Cancer benefit Saturday for girl, 2

One brave little girl is getting a whole lot of love these days from her community.

The OBSERVER first heard about 2-year-old Isabella Crowell’s cancer while covering the Cut For a Cure at Silver Creek Central School back in January.

More than $4,000 was raised during that fundraiser to help with her medical bills.

Now, Musicians Against Cancer Founder John Yerico is putting together a benefit for this little girl who is still in serious need of financial help.

Moose Lodge 89 at 296 Lake Shore Drive W. in Dunkirk will host a Chicken & Ribs Barbecue Dinner Saturday from 4 to 7 p.m. Tickets are $15 pre-sale and $20 at the door. Afterward, the MAC band will perform, along with Beggars Best from 7 to 10 p.m.

Rebecca Schafer, Isabella Crowell’s mother, noted that this benefit will be “extra special.”

“Her birthday is May 9,” she said. “This benefit is real close to her birthday, so that’s perfect.”

A silent auction and memory wall will also be available during this event. This event is in conjunction with the Northern Chautauqua Community Foundation. Contact the MAC at 969-0236 or 785-0798 or Beggars at 969-0226 for presale tickets.

Schafer commented on Isabella’s love for music.

“She loves to dance,” she said. “She will probably have a blast.”

Isabella was diagnosed with Rhabdomyosarcoma, a rare childhood cancer, in April 2013 at the age of 11 months after her parents noticed a small lump in her nostril and a tendency toward nosebleeds.

Rhabdomyosarcoma is a malignant tumor of the muscles that attach to the bones. It can occur in many places in the body. The most common sites are the structures of the head and neck, the urogenital tract, and the arms or legs.

Surgery to remove the undetermined tumor at the time was done within two days of discovery and following MRI’s, X-rays, and C-Scans. The biopsy results confirmed a malignant tumor and a team of doctors assembled to determine the best course of treatment. An action plan was developed by Roswell Park Cancer Institute and Women and Children’s Hospital. A conference with the parents was called and the doctors explained the disease and the plan to combat it.

Schafer wants everyone to know Isabella is doing much better now, and her hair is starting to grow back. However, she still needs monthly checkups at home and must travel to Women and Children’s Hospital once every three months for scans. There will be more scans at the end of May.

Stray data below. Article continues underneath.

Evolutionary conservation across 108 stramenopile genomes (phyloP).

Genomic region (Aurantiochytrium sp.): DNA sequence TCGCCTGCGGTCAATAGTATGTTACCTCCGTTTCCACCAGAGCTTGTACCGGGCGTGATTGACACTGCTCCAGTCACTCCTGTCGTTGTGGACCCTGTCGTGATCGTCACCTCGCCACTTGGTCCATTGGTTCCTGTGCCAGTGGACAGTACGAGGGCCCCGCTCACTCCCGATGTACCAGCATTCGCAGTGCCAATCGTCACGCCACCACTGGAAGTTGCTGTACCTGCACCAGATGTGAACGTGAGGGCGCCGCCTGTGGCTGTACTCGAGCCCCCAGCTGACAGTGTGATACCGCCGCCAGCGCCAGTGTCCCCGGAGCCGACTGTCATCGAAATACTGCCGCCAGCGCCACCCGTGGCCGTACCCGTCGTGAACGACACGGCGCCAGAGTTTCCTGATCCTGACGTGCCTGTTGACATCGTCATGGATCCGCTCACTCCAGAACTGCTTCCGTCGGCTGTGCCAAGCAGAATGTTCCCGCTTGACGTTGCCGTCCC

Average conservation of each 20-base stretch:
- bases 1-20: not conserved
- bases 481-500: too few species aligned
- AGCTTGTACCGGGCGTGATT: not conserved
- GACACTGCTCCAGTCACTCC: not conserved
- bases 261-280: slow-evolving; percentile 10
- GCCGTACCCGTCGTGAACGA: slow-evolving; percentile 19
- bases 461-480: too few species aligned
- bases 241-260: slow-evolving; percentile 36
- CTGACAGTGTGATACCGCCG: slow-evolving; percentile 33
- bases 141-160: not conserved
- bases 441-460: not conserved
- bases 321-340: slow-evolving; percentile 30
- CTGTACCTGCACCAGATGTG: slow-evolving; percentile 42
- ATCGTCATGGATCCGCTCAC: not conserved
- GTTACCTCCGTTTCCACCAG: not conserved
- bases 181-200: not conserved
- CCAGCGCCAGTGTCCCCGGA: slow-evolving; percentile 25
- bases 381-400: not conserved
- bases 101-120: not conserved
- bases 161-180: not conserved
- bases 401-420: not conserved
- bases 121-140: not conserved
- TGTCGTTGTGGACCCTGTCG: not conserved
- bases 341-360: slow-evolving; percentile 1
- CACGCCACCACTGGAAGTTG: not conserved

Dunkirk Moose Lodge Assistant Regional Manager Bill Winder approached event organizer Yerico years ago, asking if he would play music again. Yerico has been playing music for a long time, but found he was not getting much pleasure out of it any more.

“I told him I did it for 25 years and had no cause to do it any more,” Yerico recalled. “Bill told me, ‘I got the place, pick a cause; there is a million of them.'”

Yerico went to his good friend John Dickenson, who passed away recently, and told him of the plan to bring the band back together. Dickenson quickly became his co-partner in Musicians Against Cancer.

That is the story of how Musicians Against Cancer, or MAC, was born. It has been going strong the last three years. Kristin Britz has taken over for Dickenson. Darren Tippens and Martin Zdrojewski complete the band.

“We help someone with cancer every year,” he said. “Last year, it was a 16-year-old girl who needed our help. Now she is cancer- free.”

Schafer cannot wait for the summer, so she can take her daughter out to enjoy the weather.

“She couldn’t go outside before because of radiation,” she said.

Money raised at the event will go into a savings account and all checks go to the families who need it. The checks should be made out to NCCF. Put Isabella’s name on the check and hand it to Yerico or Britz.

Schafer is making a scrapbook for little Isabella to enjoy when she is older.

“I put all the pictures I took of the Cut For a Cure and letters the students wrote into a scrapbook,” she said. “She can see 10 years later what people have done for her. I will put pictures of this benefit into her scrapbook, too.”

Yerico believes if God blesses someone with a talent, you should use it to help others.

“This band is the best. Beggars Best and MAC are united musicians against cancer,” Yerico said. “We’d like to have an open mic night, so if you are there and playing, you can use your talents God gave you to help a little girl.”

“What makes us, as a community, not feel so helpless is to change the hearts, minds and attitudes of the ones hurting,” Yerico added. “Give them a moment to share together; give them a good feeling and support by coming together.”

Schafer knows her daughter will always have issues with her immune system, but now the chemo-therapy is done and she can enjoy being a little girl.

“When you are in need, it is nice to have people who help and stand by you,” she said.

Comments on this story may be sent to jwillis@observertoday.com